Ronovan Weekly / Haibun Monday : Lake & Calm / Water

4+

calm lake’s loveliness
volcano rumbles on top
aww, shit! car won’t start

senryu and photo by M. Nakazato LaFreniere

Ages ago, Rie and I drove up to Mt. Aso in a little white car. I had just learned to drive a manual transmission and was all proud of myself on our little roadtrip.

Wiki says Mt. Aso is Japan’s largest active volcano which I did not know at the time. I went there pre-wiki or I would have known:

“The central cone group of Aso consists of five peaks … contains an active volcano which continuously emits smoke and has occasional eruptions…

The present Aso caldera formed as a result of four huge caldera eruptions occurring over a range of 90,000–300,000 years ago. The caldera, one of the largest in the world, contains the city of Aso as well as Aso Takamori-cho and South Aso-mura. … Ejecta from the huge caldera eruption 90,800 years ago… it is presumed that the pyroclastic flow plateau covered half of Kyushu.”

At the time, I taught English in Oita and it was a nearby popular tourist destination. Not unnaturally, I assumed Aso was dead or at the least, not active. We stopped by a beautiful lake in the caldera. Gorgeous day, peaceful. Drove up to the summit … and no cars. The parking lot was empty. A huge sign basically said Mt. Aso is active today so go home. The sign further warned if Aso spits rocks at you, get under one of the shelters. Yes, I am paraphrasing — you expect me to remember it verbatim? It was decades ago. Get real.

Rie and I looked around for one of the shelters just in case. Shelters? They look like bus stop shelters. Sure, they were made of concrete but they were tiny and open. I wish now I had take pictures of one but our priority at the time was getting out of there.

The car wouldn’t start. Seriously. And no one was up there to give us a tow and this predates cellphones. Do you remember what it was like before cellphones and you were stuck in the middle of nowhere? Do you remember the panic? It was not a fun moment.

Then I remembered from high school driver’s ed (a textbook course, my school did not have a car to practice in), that if you get a car rolling, you can pop the clutch. Excited to be out of there, Rie and I pushed the car and jumped in as it started rolling down the hill.

“Uh oh,” I said to Rie. “What?” Rie asked. “I remember reading ‘pop the clutch’ but I don’t know what it means. I don’t know what to do next!” “Stop the car!” Rie demanded. “I can’t!” I answered tersely. Rie immediately started fumbling for the door handle. I yelled, “What are you doing?” “I’m jumping out,” she said. We were picking up speed. “because you can’t stop the car!”

“What? I can stop the car anytime. Well, not here. The road is too narrow. I can’t stop here.” “Oh.” “We still have the problem of I can’t start the car.” I said as we rolled to a stop towards the bottom. What the hell, I turned the key.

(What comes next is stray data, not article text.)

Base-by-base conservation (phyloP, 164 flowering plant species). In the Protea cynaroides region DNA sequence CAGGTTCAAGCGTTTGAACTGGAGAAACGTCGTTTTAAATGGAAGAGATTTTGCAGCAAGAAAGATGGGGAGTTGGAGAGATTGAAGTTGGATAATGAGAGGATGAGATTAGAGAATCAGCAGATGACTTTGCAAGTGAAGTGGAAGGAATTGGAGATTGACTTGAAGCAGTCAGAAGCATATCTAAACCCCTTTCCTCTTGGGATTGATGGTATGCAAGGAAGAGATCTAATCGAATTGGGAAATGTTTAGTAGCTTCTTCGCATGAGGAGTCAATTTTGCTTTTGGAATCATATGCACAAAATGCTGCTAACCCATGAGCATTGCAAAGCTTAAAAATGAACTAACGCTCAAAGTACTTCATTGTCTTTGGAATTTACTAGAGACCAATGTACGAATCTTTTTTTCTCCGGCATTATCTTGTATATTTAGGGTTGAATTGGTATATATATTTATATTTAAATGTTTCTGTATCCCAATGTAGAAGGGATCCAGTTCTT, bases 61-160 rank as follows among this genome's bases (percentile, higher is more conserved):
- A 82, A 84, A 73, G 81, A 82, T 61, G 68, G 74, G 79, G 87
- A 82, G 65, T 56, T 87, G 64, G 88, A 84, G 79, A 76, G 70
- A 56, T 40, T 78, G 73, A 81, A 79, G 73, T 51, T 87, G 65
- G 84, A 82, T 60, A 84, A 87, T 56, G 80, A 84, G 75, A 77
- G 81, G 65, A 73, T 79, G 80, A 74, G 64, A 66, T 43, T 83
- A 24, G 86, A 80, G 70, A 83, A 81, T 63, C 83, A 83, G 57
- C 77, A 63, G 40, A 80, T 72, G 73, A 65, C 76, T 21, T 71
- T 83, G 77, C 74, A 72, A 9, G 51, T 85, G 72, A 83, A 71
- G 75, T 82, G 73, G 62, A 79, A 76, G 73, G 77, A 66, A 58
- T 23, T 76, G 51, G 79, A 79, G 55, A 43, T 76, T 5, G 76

But you know, Jizo watches over children, women and travelers. The car started. We immediately set off for the tourist shop/restaurant. All the cars that were not at the summit — guess where they were? Yep, here. We relaxed, ate. Then the car wouldn’t start … again. However, a nice guy gave it a try and it started immediately (which was irritating and a total relief). We drove back to my Oita apartment with no more mishaps.

And by the way, I now know what ‘pop the clutch’ means.

References:

Note:  the poem and my travel story fit two challenges so I entered it in both RonovanWrite’s Weekly Haiku Challenge and the dVerse’s Haibun Monday.  The story runs about 615 words.

Haibun is new to me. Haibun Monday wants a story but says “Try to limit your prose to not more than 150 words.”  I wasn’t sure what Haibun was exactly so looked it up on Wiki: “Haibun is a combination of prose and haiku, often autobiographical or written in the form of a travel journal.”  and also this: “Generally, a haibun consists of one or more paragraphs of prose written in a concise, imagistic haikai style, and one or more haiku.”

I think this is a haibun but the prose is short (for me) but not concise by most standards.  I love the concept of haibun.  Makes me yearn to go traveling, recording impressions in a combination of prose and haiku/senryu.  I need to work on the concise part though.

Lake & Calm
RonovanWrite’s Weekly Haiku Challenge

Water
Haibun Monday
dVerse Poet’s Pub

Mount Aso
Wikipedia

Note: While this senryu/haiku is a new one written today, I originally wrote this story for another senryu I wrote: Mt. Aso. I’ve noticed people don’t read old posts for the most part so thought it was okay to bring up the story again.

From Amazon Books: some travel guides that might be helpful. I thought it was interesting that you can buy Lonely Planet chapters (Kyushu&Okinawa) on kindle instead of the whole book. The other one is from Tuttle Publishing which I thought looked intriguing. When I was living in Japan, I often bought books by Tuttle — a publisher in Japan, they produced books written by folks living in Japan, including Europeans and Americans.

Disclaimer: I have signed up as an Amazon affiliate so I may get a small payment if anyone buys anything by clicking the Walden link. The sheet said 4.5% if it’s a book. They haven’t accepted me yet. I’ll let you know if I get accepted. It would be nice if it paid for the website at least. I think this next quote is required but I’ve noticed on some sites they have written their own personal text so I’m not sure. “We are a participant in the Amazon Services LLC Associates Program, an affiliate advertising program designed to provide a means for us to earn fees by linking to Amazon.com and affiliated sites.”